Currently, Kara Grace Miller is travelling in and out of the country screening her new mini-series, “Cheer Up, Charlie.” However, it was only a handful of years ago that she was working her first job at Midtown Cinema.
“I can still say it was the best job I ever had,” she said.
As a high school senior at Capital Area School for the Arts (CASA), 17-year-old Miller would get out of school and walk the city streets leading to the cinema. She would typically work a half shift scooping ice cream or selling movie tickets and then close up for the night. The best part, though, came when she got to watch the films for herself. Here, she saw her first foreign film and documentary and was exposed to the indie film scene.
“It was an opportunity for me to explore something I didn’t know about before,” Miller said. “It’s funny because now I’m doing it.”
Growing up in Susquehanna Township, Miller remembers her freshman year of high school performing “Hairspray.” That was when she became serious about acting.
“I remember watching her going through the process of realizing how much she loved performing,” said Stuart Landon, producing artistic director of Open Stage.
Miller went on to performing and working with Landon at the Harrisburg-based theater company. She also made the switch from public to charter school at CASA to further her education in the arts.
Although she loved Harrisburg and often misses it, Miller wanted to go to acting school. After graduating, she packed up and headed to New York City to attend the Atlantic Acting School.
About two years out of school, Miller has already completed most of her first big project.
“We were waiting for people to hand us opportunities,” Miller said. “But we decided, ‘Let’s make our own opportunities.’”
“Cheer up, Charlie” is a series of six 10-minute shows produced and co-written by Miller. Oh yeah, she’s also the lead actor.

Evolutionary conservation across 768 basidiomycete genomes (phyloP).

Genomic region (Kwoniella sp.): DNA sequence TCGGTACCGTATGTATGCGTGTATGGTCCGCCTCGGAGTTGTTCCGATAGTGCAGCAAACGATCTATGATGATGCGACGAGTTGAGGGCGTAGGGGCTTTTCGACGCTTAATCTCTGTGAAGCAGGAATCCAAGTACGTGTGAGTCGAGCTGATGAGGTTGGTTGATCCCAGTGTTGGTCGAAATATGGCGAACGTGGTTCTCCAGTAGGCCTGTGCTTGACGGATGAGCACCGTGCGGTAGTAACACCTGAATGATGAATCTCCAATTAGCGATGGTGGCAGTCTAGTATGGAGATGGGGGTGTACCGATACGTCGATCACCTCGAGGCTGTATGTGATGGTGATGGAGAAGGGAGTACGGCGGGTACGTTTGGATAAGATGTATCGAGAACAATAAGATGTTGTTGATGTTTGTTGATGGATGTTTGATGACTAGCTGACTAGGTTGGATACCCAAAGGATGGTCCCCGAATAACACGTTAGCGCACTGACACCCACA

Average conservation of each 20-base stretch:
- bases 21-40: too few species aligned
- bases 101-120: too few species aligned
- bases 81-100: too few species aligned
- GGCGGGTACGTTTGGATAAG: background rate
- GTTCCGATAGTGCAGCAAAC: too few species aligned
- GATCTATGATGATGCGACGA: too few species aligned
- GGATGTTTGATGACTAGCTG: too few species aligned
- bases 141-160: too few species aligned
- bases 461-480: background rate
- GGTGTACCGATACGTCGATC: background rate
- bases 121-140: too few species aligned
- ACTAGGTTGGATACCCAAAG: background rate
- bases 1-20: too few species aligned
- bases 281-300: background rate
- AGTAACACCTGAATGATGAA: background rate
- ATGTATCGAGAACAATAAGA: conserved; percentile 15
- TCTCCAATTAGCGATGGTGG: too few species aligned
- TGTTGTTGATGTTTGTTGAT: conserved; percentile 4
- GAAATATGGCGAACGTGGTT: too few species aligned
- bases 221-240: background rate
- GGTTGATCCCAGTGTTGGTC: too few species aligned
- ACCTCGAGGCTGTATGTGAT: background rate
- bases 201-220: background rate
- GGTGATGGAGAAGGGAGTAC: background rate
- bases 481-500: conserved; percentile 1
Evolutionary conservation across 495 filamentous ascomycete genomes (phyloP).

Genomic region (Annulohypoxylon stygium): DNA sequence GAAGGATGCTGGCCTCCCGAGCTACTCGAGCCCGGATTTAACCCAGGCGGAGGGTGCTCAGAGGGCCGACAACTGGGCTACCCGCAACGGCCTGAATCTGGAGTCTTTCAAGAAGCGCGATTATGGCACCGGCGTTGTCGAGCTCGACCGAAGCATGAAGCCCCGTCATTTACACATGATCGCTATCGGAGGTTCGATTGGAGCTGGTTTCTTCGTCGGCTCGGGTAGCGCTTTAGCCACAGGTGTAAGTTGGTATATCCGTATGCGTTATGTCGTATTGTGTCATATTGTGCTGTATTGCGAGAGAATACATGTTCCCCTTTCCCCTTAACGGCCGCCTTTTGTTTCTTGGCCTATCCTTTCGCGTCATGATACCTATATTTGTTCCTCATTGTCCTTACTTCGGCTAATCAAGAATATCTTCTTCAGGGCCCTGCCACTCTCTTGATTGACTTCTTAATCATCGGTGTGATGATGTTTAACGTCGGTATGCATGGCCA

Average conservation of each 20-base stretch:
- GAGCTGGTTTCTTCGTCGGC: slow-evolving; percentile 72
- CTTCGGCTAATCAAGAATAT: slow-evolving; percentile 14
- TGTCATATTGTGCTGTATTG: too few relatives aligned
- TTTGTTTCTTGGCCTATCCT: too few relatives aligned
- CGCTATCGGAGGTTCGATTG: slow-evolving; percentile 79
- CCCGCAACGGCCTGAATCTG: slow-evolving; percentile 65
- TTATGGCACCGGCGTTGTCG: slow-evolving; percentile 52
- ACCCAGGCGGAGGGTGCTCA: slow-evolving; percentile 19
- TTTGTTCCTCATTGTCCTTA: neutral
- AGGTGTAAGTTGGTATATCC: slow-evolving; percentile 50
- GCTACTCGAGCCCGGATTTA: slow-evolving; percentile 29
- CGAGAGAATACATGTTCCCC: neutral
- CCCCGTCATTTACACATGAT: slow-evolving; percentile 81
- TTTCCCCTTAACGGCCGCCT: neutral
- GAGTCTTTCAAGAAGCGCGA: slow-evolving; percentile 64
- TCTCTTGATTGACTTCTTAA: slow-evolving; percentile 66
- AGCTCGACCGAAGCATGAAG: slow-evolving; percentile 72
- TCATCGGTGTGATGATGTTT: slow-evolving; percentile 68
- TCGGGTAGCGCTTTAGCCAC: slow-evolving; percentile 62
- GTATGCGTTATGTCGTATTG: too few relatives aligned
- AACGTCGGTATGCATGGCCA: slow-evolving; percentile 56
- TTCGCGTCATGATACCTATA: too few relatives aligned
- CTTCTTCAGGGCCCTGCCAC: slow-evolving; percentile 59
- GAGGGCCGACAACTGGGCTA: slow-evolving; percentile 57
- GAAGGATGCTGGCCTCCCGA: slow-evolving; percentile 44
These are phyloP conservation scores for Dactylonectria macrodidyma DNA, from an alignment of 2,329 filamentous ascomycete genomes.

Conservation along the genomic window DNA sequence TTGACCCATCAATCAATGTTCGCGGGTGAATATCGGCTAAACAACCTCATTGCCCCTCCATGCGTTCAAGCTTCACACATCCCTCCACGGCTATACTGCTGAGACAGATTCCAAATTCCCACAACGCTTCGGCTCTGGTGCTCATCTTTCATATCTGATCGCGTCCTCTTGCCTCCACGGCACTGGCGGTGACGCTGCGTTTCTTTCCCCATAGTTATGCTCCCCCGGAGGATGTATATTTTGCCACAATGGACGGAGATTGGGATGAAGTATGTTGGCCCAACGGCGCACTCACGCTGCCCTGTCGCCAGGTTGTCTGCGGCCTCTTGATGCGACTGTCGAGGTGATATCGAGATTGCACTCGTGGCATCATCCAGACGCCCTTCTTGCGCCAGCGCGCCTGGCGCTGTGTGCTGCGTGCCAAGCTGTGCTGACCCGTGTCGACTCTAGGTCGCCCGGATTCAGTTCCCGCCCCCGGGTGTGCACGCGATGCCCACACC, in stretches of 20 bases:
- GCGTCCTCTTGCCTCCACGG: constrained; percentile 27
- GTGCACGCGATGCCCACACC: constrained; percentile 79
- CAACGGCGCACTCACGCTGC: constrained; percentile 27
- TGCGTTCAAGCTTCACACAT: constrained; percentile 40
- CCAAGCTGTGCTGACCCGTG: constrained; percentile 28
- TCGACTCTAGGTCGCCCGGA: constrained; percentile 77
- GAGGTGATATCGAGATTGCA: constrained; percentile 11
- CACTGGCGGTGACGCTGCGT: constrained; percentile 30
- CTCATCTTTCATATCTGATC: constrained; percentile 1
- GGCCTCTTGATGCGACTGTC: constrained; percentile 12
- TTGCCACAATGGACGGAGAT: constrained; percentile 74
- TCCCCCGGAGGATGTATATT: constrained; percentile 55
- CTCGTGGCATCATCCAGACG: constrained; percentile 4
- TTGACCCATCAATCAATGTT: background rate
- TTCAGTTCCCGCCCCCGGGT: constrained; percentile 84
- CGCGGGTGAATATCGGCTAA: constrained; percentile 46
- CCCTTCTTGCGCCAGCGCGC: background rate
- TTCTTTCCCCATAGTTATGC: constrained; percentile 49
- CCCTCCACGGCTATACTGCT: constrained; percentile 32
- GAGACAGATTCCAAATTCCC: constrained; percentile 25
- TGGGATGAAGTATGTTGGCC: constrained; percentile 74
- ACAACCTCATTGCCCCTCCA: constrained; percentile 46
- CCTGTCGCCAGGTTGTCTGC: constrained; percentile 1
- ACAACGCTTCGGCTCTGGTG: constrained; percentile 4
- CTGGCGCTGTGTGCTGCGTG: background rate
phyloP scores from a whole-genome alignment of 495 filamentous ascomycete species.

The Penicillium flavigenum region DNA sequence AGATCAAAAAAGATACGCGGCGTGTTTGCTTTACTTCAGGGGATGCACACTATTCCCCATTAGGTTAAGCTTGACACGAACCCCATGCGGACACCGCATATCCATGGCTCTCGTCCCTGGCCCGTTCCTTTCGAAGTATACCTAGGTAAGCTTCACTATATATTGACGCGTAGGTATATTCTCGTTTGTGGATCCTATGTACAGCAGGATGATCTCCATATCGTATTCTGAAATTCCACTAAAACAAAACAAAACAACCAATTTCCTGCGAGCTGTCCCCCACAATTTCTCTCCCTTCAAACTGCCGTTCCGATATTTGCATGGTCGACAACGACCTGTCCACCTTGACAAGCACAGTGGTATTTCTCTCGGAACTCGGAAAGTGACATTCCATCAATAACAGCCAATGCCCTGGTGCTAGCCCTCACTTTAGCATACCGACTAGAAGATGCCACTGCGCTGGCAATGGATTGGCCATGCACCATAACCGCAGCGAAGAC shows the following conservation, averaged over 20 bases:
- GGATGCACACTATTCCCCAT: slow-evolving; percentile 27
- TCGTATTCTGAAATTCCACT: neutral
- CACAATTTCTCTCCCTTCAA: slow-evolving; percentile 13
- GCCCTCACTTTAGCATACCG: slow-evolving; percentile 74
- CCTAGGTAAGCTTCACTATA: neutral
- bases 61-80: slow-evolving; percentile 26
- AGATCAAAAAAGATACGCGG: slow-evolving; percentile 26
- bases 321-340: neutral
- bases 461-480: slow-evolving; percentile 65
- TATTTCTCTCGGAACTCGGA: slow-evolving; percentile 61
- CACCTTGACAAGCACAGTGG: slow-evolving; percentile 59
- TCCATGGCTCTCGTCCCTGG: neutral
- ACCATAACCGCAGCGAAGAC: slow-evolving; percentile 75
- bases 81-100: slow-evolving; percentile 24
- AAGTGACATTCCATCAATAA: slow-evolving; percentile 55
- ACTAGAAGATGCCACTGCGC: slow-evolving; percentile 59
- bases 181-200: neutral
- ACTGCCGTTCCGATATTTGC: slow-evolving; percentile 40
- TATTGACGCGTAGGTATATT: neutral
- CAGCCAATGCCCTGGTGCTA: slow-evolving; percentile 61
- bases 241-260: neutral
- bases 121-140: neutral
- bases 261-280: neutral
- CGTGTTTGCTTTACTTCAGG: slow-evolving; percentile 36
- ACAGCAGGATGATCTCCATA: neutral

“For a long time, I had this idea of this little adorable, Taylor Swift-like, white girl and then…she sells weed,” Miller said. “I thought that was hilarious.”
The series is about a 20-year-old aspiring music artist (played by Miller) who decides to sell drugs to pay for her mother’s medical bills for cancer treatments.
Although Miller doesn’t think she is too similar to her character Charlie, much of the emotion is familiar. When Miller was 14, her mother was diagnosed with breast cancer.
“What you see them going through is the true part of the show,” she said.
“Cheer up Charlie” was co-written by Anthony Holiday, one of Miller’s peers from Atlantic. There were five producers and 14 actors in the cast. Behind the camera, Miller had a very specific goal in mind—to have the crew reflect those the show is about.
Eleven out of the 12 days they were on set, Miller had an all-female crew. She also purposefully sought out a woman of color to direct the show.
“This story is about underrepresented groups, so that should be who’s telling it,” she said.
Back to the Burg
This past May, Miller returned to Midtown Cinema, not to scoop ice cream or pass out popcorn, but to host the premier of the pilot episode of her own show in the same room where her love for indie films began. It was an experience she wouldn’t forget.
“When a whole group of people laughs, I know we’ve done our job,” she said.
Getting to this point wasn’t necessarily easy for Miller. Landon explained how being an artist isn’t for just anyone.
“Being in the entertainment industry and being in the arts is very hard,” he said. “There are very few people who I’ve said, ‘You really have this, and you have a great idea.’ Kara was one of those people.”
In addition to Harrisburg, “Cheer up, Charlie” has premiered in New York, Toronto, London and Miami at various film festivals and screenings.
Miller plans to continue showing the world “Cheer up Charlie” while meeting with companies to discuss distribution of the show, allowing for the greater public to see it.
“It was a very big thing to take on,” she explained. “It has grown even bigger than what I thought I was getting myself into.”